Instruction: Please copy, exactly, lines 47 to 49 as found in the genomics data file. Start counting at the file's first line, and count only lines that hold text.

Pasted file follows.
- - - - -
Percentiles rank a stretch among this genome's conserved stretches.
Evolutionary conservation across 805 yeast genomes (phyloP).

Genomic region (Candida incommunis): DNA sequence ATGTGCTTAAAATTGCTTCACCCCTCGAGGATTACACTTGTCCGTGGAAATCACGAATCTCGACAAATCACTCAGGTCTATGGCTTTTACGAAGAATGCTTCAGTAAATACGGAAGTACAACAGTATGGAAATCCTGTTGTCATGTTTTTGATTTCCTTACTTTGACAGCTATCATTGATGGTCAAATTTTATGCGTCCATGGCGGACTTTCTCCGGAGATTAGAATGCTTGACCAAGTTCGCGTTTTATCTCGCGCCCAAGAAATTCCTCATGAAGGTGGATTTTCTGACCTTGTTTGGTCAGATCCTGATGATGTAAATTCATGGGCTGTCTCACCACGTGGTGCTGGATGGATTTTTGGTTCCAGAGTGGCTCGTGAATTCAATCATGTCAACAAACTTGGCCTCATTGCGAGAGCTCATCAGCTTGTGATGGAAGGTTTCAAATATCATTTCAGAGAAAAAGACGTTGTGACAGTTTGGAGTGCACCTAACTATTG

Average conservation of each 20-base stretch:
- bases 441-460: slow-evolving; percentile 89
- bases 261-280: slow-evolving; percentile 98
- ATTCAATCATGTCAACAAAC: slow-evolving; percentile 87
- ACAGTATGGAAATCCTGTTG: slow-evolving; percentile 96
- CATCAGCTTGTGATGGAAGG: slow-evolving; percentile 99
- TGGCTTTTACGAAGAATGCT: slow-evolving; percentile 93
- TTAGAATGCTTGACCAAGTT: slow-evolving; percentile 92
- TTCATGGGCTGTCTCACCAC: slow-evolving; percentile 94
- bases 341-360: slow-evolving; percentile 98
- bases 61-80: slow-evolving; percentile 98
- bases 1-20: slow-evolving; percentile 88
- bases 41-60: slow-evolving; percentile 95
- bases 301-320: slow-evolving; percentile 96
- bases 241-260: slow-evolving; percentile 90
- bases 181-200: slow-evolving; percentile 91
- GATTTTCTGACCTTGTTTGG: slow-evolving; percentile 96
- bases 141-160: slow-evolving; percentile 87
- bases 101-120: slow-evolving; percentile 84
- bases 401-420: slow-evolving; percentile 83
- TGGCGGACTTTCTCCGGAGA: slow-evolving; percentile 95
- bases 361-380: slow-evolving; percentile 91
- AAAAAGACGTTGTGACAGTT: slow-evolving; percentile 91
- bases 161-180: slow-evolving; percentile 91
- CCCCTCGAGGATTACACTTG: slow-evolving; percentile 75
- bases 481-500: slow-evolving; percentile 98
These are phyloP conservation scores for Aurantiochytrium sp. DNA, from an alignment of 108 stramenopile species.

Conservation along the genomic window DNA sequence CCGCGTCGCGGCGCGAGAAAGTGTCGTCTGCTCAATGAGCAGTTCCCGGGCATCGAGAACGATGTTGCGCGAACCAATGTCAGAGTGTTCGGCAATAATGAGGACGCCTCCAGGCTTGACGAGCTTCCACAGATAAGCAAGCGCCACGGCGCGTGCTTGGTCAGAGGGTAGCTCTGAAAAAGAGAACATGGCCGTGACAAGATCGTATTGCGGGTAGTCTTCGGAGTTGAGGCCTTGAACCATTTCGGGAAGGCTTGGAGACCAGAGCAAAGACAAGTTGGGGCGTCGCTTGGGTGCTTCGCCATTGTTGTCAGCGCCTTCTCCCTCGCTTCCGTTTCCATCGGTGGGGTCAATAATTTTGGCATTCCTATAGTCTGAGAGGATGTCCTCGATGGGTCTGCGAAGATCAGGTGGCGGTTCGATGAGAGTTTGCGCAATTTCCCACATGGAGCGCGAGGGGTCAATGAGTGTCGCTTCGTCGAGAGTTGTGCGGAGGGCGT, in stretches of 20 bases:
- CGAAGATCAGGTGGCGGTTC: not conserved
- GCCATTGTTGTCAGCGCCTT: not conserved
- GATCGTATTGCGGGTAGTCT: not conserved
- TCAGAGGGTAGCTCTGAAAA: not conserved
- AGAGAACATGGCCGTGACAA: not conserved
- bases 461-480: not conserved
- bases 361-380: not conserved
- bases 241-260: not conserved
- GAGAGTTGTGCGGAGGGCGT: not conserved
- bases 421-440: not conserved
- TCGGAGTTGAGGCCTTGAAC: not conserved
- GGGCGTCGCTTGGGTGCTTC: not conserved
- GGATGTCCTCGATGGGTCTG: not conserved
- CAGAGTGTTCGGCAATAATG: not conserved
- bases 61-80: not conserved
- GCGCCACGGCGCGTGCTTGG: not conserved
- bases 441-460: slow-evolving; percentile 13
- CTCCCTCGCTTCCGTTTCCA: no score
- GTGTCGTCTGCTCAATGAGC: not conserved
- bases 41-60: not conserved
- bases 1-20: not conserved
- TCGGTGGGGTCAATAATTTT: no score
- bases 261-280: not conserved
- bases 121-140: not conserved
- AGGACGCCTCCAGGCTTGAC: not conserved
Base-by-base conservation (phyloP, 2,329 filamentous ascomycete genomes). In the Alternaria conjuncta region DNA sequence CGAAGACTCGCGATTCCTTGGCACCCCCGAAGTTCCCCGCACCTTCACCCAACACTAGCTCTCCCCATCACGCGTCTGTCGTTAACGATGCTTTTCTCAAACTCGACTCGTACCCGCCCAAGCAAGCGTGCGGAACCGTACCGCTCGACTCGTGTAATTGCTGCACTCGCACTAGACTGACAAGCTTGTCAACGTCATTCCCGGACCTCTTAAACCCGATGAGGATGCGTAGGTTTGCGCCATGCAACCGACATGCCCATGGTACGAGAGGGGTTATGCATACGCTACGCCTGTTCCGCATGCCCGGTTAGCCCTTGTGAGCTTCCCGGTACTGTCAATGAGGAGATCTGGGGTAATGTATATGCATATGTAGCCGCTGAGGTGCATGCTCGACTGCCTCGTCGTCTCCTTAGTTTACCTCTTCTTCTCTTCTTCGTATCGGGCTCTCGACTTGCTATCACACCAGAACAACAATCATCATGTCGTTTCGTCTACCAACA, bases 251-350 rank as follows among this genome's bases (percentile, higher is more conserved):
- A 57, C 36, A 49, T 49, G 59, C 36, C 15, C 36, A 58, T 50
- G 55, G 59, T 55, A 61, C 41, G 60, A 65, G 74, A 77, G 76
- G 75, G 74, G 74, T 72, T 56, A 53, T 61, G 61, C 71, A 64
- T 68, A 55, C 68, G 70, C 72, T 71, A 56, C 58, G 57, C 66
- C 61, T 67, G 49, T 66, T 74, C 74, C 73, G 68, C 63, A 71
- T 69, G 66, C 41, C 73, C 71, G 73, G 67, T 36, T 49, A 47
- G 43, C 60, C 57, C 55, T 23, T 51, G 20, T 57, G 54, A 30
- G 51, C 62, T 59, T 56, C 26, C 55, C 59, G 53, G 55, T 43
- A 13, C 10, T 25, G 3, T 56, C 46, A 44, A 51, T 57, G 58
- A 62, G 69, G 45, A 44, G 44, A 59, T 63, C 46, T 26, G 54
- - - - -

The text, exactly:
- GCGCCACGGCGCGTGCTTGG: not conserved
- bases 441-460: slow-evolving; percentile 13
- CTCCCTCGCTTCCGTTTCCA: no score